Close up Artichokes

While I enjoy eating artichokes, I enjoy their color and shape even more. They grow in my garden visible from the street and passer-bys have been know to enquire as to why I would grow ‘thistles’ in my garden.

What a gorgeous color contrast the red bug and vibrant purple flower.

Even before they reveal the amazing purple, they are striking.

And of course, the bees appreciate them too, hiding deep inside or buzzing around the flowers.

Circles in nature and life

Did you know dandelions are symbols of emotional healing?

Here we go again. My mind is reeling as I try to gather my thoughts and prepare emotionally for the next six weeks.

My household went in to lockdown way back in March. Victorians seemed to do the right things and numbers of Covid cases decreased. But a vicious second wave sees us back in an even stricter lockdown again, as of today. It’s become part of life. I note with interest as I write, that the spell checker doesn’t recognise lockdown as a single word. I thought the time was passing quickly, so quick the spell checker hasn’t caught up.

I really shouldn’t complain. I am much better placed than many to withstand the situation. I’m far away from the city and relatively secluded. I feel for the grandkids who live with us. Homeschooling, not seeing friends and being isolated on the farm is another huge adjustment. And there’s a level of anxiety, from the situation. Still they’re resilient, even looking forward to some aspects of learning at home again. Right now it’s me who is trying to prepare for the onslaught.

This dandelion, Taraxacum officinale, caught my eye today. It must be tough to survive among the bricks. It can endure whatever is thrown at it. Some call it a weed. Others, throughout history have valued it as a herb with many special properties. You can eat it or make tea with it. It’s got lots of positive nutrients. Many, many health claims are made about a myraid of medical conditions it can help with. It is even claimed to make you look better, through skin improvement.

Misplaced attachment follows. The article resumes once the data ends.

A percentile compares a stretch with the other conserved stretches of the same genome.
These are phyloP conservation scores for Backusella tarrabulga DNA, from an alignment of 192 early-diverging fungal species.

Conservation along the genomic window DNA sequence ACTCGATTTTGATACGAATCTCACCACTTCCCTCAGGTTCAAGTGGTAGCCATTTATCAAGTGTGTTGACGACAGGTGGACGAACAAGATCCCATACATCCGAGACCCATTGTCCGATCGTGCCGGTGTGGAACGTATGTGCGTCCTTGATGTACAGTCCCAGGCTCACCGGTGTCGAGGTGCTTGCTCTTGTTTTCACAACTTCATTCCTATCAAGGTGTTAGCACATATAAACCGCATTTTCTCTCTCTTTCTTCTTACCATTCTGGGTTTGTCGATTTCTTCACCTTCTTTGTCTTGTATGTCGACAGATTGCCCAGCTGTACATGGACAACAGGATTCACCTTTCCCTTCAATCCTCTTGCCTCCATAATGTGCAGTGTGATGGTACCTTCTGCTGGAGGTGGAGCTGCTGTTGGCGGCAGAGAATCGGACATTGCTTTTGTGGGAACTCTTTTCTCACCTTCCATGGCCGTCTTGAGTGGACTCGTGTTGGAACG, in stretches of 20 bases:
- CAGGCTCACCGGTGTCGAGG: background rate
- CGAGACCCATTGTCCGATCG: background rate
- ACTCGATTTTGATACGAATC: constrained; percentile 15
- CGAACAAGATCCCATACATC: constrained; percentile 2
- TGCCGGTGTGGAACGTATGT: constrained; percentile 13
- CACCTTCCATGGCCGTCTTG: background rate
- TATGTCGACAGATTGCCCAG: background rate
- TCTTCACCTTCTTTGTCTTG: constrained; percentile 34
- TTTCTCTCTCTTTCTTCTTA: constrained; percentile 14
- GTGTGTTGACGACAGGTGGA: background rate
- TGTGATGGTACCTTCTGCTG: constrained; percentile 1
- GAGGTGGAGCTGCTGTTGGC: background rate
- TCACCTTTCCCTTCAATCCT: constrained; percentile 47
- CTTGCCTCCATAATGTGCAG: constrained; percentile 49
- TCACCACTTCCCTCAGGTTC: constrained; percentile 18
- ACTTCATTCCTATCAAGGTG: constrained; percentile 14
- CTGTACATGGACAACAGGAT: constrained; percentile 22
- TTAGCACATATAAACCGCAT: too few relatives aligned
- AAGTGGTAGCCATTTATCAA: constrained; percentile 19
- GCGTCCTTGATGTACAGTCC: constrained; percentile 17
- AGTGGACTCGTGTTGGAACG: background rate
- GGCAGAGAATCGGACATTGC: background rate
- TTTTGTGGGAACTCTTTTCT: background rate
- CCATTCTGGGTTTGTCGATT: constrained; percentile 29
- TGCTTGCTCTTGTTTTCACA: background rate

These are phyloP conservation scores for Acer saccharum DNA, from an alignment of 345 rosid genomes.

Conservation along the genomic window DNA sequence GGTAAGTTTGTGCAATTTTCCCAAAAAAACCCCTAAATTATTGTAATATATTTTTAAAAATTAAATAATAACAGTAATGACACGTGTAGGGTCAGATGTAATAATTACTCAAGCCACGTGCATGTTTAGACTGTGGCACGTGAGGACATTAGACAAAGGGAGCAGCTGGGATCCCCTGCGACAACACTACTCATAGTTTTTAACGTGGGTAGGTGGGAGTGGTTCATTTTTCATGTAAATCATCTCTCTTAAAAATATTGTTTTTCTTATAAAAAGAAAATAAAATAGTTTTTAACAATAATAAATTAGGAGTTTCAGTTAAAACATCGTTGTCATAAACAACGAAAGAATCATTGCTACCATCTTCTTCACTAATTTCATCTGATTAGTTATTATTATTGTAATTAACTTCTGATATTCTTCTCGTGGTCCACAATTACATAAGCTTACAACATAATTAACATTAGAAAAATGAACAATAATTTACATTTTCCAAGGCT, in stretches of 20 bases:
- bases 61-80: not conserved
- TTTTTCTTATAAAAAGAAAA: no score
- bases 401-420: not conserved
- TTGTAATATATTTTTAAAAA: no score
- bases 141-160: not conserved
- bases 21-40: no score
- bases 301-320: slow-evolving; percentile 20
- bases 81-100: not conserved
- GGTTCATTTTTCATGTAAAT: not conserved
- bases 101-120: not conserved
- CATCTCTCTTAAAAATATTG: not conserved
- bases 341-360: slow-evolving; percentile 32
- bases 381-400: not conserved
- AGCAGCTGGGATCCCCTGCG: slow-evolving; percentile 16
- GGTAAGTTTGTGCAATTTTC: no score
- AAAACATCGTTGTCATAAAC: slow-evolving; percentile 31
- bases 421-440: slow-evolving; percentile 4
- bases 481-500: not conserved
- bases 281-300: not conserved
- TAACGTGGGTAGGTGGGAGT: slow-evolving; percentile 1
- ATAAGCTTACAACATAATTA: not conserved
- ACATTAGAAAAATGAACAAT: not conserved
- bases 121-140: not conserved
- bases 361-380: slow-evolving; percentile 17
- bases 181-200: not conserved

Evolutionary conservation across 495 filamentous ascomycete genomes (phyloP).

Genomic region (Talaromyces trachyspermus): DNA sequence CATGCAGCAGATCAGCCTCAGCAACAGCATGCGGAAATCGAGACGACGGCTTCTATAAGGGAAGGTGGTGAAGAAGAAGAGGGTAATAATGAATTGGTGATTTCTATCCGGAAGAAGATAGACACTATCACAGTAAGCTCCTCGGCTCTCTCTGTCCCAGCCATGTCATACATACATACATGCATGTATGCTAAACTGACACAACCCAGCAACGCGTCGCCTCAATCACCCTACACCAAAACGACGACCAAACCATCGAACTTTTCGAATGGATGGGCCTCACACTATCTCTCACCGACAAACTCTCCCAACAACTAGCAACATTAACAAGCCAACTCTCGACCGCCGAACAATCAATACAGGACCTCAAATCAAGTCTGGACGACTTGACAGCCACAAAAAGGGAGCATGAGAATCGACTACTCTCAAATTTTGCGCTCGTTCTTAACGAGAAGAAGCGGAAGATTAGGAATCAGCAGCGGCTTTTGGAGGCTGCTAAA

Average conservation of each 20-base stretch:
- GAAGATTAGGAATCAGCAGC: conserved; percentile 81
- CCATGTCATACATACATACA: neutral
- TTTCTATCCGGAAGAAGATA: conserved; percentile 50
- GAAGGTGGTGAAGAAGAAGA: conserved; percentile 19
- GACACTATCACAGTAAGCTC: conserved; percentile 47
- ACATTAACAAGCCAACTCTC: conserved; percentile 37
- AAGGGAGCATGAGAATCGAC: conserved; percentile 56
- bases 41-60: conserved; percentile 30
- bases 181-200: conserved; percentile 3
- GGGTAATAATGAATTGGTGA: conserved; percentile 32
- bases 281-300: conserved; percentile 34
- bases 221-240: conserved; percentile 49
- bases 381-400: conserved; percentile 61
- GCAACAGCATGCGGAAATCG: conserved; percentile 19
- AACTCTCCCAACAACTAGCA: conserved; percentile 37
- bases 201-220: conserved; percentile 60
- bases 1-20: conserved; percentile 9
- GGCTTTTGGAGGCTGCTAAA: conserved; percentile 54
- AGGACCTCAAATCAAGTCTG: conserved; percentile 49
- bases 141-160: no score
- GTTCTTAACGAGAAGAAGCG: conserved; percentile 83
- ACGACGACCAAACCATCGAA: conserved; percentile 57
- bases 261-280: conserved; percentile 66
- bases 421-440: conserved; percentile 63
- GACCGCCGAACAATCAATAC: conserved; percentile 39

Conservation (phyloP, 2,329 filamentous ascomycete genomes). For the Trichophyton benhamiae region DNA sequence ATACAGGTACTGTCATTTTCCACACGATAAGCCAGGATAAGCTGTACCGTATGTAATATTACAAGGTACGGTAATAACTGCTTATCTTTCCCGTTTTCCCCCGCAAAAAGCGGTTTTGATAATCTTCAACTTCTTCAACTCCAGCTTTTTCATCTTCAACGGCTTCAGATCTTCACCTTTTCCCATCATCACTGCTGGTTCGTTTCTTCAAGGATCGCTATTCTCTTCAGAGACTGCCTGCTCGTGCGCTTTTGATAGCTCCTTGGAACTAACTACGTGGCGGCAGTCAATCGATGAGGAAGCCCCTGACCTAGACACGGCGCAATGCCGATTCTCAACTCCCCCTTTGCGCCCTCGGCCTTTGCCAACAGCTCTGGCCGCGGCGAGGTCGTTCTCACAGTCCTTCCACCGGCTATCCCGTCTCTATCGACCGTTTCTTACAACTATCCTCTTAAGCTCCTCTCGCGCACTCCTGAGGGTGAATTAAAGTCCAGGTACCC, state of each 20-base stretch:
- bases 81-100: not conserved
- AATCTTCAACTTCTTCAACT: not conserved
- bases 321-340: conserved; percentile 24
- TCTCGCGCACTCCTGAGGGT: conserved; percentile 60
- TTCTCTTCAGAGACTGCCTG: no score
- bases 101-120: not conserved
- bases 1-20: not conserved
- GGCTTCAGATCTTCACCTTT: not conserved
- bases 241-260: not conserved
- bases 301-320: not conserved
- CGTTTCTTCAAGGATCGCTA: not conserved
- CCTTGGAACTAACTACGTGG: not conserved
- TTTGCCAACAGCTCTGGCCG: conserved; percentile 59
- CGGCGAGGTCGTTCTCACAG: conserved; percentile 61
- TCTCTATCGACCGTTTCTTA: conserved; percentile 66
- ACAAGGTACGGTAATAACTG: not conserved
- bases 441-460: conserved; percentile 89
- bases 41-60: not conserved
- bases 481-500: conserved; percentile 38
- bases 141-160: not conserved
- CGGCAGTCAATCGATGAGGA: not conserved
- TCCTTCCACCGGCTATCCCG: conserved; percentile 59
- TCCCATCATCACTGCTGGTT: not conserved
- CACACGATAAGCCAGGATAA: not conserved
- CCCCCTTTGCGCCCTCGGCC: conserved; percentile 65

I love its beauty. A beautiful, circular, little ball of fluff, and it reminds me of good times with my children and grandchildren puffing the fluff away and making wishes for the future. They are actually spreading the goodness. The dandelion seed has downy fluff which serves as tiny parachutes to carry it on the breeze. Some claim it can travel a hundred miles on the wind, even over the oceans.

It can survive very tough conditions.

Another round ball of fluff is the seed of artichoke plants. Each little fluffy ball can have over 1500 seeds. They travel shorter distance and some people call the fluffy seeds, ‘fairies’ as the drift on the wind.

Arty Artichokes

A neighbour cautiously asked us why we were growing thistles in our vegetable patch. I planted a few artichokes ages ago, knowing next to nothing about the plant. I still know very little about artichokes. I do know they are extremely hardy; they have to be to survive in my garden. And, they self seed. I’ve got to say they share lots of characteristics to the thistles who occasionally pop up in the paddocks who very unwelcome intruders. In fact, apparently, these globe artichokes are an actual variety of thistle. You eat the flower buds.

Obviously, I missed eating some of the flowers and they have gone to seed. I will admit to really liking them on pizzas, when I get one from the pizza shop, but I haven’t had much success in my own kitchen. Any suggestions are welcome.

This single specimen was self seeded. It has just been trimmed back. I have been feasting on a circle of broccoli planted around it. Just one left now. They co-existed very well together.

I love the look of the seeds. They are soft and fluffy. I don’t love the mess they make if you try to clean them up.

The salvia are trying, but they can’t compete here. I think they will have to be moved.